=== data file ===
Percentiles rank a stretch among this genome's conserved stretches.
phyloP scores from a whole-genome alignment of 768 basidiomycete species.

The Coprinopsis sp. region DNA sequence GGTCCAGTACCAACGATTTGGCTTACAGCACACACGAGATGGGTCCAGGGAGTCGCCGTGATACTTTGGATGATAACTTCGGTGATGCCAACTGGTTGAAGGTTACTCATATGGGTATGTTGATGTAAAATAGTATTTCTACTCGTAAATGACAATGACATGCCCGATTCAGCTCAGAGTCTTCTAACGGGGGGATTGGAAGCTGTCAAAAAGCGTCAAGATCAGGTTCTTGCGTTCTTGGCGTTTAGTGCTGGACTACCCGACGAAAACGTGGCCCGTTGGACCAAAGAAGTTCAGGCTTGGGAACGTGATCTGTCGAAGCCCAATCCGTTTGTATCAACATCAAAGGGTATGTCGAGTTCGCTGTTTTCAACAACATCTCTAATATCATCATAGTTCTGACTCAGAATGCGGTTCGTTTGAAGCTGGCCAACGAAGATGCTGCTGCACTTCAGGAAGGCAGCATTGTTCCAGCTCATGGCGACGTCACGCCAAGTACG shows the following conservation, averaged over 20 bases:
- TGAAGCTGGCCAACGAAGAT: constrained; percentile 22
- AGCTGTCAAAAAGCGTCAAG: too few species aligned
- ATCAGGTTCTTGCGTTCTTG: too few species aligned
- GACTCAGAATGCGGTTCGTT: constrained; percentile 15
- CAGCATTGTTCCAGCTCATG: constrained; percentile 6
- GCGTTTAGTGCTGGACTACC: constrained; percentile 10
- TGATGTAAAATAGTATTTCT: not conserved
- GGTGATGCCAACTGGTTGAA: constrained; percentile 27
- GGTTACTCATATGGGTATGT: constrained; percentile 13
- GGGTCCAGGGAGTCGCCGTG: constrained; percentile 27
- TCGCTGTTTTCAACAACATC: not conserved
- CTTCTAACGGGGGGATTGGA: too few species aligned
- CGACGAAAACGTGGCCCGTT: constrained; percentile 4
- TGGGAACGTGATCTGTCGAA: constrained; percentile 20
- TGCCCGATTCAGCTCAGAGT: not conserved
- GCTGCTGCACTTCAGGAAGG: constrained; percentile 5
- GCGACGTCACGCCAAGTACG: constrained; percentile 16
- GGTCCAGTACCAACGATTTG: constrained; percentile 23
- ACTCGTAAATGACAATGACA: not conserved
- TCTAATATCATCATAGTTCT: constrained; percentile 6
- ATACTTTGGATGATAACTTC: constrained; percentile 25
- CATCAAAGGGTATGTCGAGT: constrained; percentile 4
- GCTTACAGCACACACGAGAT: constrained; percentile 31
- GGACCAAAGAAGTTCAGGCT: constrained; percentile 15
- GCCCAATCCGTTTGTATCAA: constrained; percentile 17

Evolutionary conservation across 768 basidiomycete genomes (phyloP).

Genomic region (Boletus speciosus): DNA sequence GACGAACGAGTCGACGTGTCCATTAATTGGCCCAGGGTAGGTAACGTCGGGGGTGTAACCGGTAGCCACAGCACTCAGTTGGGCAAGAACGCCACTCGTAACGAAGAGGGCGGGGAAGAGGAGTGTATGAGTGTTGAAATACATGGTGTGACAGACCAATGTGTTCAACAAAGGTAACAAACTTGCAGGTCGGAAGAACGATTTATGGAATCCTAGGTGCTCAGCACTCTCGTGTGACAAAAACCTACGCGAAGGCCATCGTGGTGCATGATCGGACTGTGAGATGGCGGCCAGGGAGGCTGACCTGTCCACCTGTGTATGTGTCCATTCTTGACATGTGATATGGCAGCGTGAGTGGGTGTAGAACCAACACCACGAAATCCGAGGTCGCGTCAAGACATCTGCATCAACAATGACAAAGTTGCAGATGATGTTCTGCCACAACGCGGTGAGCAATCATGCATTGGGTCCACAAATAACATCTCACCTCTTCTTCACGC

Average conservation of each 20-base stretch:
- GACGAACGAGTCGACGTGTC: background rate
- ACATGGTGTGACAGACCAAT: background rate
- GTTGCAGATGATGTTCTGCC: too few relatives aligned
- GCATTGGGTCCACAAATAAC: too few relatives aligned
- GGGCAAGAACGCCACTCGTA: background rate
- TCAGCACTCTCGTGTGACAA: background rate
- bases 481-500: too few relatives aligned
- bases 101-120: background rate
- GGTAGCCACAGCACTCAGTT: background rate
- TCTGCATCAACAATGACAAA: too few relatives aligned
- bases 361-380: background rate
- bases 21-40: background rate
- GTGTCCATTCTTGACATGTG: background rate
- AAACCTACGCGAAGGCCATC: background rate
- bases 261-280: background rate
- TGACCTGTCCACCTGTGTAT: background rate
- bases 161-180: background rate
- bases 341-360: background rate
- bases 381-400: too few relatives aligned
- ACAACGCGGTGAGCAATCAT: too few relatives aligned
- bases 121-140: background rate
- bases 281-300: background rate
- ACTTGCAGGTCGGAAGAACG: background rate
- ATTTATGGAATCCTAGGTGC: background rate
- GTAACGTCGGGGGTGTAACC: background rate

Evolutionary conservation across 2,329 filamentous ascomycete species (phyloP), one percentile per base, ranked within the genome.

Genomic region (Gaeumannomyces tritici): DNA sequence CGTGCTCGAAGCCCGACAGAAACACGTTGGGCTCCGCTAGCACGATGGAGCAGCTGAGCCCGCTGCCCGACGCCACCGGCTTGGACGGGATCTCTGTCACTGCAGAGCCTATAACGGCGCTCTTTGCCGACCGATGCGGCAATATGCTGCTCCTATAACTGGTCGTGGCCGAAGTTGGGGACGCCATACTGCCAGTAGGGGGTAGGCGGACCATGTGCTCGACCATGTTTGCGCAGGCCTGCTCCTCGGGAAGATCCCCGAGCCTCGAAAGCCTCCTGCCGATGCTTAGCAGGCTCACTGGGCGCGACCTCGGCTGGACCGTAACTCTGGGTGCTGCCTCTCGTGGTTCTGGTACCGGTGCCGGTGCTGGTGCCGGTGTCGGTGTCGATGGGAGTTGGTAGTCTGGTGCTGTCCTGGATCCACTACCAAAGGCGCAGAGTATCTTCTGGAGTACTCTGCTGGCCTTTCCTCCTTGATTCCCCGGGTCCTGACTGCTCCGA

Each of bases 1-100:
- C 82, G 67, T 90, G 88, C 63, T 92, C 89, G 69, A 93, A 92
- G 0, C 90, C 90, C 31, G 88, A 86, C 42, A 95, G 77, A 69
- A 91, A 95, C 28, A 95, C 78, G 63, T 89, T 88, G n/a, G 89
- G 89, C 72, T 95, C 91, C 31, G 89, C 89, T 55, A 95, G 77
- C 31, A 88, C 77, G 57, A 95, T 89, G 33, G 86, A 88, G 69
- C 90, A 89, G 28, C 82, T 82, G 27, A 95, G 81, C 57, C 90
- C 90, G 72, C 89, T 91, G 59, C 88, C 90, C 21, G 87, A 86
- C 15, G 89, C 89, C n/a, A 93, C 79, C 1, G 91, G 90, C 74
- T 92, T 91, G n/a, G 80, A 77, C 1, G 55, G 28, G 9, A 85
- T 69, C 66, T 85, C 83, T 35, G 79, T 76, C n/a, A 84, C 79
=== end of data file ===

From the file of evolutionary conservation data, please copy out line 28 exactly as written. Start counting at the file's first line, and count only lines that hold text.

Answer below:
- GCCCAATCCGTTTGTATCAA: constrained; percentile 17